So, those focused on the past need to think what it is they want.

Are they still trying to ‘win’ or do they want to make things better in the here and now?

Is it peace they want or is it victory?

5 thoughts on “Does the truth have to be bought? – asks Brian Rowan

  1. After doing an interview with the BBC’s The View, which is due to be aired tonight (Thursday 12 December) on the issue of limited immunity for Troubles cases I got to thinking about how this could maybe work out for the victims. I was asked to do this interview as an opposite end of the spectrum ‘talking head’ victim who sees merit in immunity as opposed to the other view that amnesty and its ilk is a dirty word. I knew that I would only get about thirty seconds to come off with a few good sound bites and before I see it, I am not sure if thirty seconds does this issue justice.

    The prospect of limited immunity may be anathema to many people in this place. This would include victims, media, politicians and any other punter who likes to add his tuppence worth to the Haass talks.

    However, there are many other people, like myself, who could see a use for it. We may not know what exactly it would look like but it is an option that needs talked out. That is one of the problems here. There are too many knee jerkers and not enough talkers and thinkers.

    I feel that it should be down to individuals and families to decide what type of ‘justice’ that they seek to pursue. If you want to seek criminal justice – fine. If it is restorative justice – ok. If it is no justice – then that’s fine too. And if it’s truth through immunity, then that is an option that should be open too. I think that there should be as many options on the table as possible.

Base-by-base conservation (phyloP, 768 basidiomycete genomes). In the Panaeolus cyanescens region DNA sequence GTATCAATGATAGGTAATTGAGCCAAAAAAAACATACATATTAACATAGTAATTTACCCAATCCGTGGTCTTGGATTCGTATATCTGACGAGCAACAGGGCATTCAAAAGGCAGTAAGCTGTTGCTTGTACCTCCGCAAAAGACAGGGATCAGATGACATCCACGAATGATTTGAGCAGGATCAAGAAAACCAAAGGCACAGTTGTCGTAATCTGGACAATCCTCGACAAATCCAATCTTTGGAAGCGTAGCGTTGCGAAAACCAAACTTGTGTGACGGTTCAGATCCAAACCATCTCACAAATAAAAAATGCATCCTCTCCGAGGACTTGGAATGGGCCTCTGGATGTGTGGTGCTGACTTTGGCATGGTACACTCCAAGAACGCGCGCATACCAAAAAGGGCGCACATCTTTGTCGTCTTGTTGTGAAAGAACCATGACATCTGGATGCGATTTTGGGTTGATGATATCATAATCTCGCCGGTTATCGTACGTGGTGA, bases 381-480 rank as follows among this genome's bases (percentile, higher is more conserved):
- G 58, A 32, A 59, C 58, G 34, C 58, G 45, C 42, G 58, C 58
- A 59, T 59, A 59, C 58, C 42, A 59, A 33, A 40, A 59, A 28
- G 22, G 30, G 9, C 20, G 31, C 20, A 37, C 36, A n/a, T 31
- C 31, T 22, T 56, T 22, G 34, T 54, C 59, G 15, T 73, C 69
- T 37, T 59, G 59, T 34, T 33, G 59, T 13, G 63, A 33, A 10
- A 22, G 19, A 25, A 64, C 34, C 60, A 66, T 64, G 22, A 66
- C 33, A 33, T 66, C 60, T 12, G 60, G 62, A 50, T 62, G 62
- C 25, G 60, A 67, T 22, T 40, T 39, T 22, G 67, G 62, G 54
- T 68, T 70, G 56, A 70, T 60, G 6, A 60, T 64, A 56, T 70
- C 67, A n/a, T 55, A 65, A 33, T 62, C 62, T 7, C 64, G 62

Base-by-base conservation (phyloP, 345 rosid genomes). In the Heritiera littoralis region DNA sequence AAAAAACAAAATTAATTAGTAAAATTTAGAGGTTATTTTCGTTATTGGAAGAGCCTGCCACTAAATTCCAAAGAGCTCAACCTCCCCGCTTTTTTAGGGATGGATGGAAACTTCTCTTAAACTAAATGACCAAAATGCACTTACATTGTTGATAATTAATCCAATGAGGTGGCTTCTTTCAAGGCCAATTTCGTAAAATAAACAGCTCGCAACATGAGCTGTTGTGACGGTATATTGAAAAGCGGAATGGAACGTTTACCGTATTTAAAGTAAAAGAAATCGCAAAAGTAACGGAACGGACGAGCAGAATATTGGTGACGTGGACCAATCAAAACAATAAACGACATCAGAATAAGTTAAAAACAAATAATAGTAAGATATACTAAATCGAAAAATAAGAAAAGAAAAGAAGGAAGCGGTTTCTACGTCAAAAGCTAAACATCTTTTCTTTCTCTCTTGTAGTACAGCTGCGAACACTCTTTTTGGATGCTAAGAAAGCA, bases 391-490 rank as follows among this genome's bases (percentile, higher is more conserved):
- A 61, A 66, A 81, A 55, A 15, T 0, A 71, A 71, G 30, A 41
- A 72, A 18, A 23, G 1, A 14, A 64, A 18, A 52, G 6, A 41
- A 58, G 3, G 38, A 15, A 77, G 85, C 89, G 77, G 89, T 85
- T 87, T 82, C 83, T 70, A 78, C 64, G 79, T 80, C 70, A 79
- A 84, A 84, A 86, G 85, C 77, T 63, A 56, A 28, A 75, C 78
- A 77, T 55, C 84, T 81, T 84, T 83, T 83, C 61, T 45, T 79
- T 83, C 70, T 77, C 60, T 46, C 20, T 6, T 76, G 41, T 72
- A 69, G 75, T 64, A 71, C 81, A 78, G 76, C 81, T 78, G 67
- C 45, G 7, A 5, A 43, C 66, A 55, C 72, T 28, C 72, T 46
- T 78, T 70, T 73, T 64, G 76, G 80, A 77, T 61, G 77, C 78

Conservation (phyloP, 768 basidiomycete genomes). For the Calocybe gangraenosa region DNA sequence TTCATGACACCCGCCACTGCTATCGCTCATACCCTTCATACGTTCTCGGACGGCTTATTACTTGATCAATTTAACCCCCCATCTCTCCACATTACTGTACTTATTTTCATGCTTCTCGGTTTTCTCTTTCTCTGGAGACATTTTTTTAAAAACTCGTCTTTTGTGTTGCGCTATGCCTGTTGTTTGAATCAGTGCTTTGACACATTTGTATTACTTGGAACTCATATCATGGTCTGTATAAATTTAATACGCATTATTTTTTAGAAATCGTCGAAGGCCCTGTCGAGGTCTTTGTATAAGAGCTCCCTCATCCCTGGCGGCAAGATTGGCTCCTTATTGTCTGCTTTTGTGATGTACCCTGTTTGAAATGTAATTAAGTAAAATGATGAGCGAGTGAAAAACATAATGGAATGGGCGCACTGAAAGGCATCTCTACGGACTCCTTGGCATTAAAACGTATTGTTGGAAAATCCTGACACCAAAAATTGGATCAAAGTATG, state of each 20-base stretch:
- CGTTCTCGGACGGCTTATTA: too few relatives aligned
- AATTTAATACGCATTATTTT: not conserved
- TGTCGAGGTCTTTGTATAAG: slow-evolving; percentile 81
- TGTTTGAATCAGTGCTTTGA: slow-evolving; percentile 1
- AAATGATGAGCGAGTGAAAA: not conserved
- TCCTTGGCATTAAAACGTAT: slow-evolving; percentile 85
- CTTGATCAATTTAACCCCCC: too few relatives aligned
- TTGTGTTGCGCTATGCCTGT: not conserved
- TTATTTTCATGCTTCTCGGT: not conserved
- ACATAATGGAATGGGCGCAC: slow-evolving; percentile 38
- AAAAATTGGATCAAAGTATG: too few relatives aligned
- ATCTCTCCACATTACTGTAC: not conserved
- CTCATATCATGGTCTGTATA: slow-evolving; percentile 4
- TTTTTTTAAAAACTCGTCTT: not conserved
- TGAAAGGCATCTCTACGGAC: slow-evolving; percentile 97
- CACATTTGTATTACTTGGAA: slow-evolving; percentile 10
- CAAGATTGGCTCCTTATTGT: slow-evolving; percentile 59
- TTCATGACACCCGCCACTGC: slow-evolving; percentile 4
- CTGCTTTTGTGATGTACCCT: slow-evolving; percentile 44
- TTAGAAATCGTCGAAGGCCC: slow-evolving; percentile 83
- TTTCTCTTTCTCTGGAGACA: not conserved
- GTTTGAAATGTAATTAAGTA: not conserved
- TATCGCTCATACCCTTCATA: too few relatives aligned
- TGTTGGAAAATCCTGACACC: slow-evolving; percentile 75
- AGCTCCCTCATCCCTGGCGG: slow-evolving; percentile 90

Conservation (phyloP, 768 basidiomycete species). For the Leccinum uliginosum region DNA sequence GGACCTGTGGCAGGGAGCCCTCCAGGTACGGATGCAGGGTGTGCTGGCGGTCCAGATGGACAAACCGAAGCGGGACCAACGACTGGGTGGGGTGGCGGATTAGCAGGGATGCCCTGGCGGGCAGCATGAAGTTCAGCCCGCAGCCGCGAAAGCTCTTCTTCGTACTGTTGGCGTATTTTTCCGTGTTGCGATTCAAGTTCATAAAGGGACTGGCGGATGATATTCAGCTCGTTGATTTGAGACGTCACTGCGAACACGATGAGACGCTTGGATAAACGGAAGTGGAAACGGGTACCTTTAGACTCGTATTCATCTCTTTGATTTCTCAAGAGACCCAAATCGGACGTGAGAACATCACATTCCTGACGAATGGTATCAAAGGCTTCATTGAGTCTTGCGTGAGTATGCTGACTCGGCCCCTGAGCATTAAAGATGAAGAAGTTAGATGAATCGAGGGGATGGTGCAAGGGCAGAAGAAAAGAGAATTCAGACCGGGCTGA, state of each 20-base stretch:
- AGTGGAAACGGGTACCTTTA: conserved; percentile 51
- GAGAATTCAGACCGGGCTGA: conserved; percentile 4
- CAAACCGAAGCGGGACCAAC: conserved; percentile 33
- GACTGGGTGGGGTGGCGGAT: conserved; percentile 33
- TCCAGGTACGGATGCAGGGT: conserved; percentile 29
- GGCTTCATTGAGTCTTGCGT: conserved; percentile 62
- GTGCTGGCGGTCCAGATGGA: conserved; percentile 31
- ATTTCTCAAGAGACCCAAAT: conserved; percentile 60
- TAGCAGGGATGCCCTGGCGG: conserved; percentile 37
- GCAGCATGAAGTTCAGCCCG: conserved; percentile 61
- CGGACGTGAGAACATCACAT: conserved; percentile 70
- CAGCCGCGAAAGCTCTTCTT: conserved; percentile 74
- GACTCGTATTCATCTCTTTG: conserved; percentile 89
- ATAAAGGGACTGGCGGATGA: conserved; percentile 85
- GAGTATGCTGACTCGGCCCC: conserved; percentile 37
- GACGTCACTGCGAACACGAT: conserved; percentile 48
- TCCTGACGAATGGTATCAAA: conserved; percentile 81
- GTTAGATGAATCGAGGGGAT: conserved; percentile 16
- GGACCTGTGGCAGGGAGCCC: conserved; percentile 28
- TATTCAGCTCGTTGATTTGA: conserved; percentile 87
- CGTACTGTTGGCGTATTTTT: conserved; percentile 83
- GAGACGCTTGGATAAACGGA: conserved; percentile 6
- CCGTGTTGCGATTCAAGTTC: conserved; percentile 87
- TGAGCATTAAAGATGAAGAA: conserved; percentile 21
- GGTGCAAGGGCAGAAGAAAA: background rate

What we do need to do when Haass announces Eames Bradley Redux is to explain to victims what exactly such options mean. There needs to be mediation, facilitation and
    education about the possible consequences and repercussions of these processes. Getting the truth may not always bring the relief that one expects. People need to be talked through the possibilities that they may be done more harm. The positives and negatives of truth need to be examined. This needs to be done in a way that respects and gives dignity to the victim.

    People should not be given false hope and expectation. Those who they need truth from may not be willing to give it. They should not expect remorse. They should not expect to
    receive full truths because no such thing exists. They may not even like a truth they receive. Their own beliefs about what happened may be shattered. They may find it hard to integrate what they hear. They will need help with this. They should not be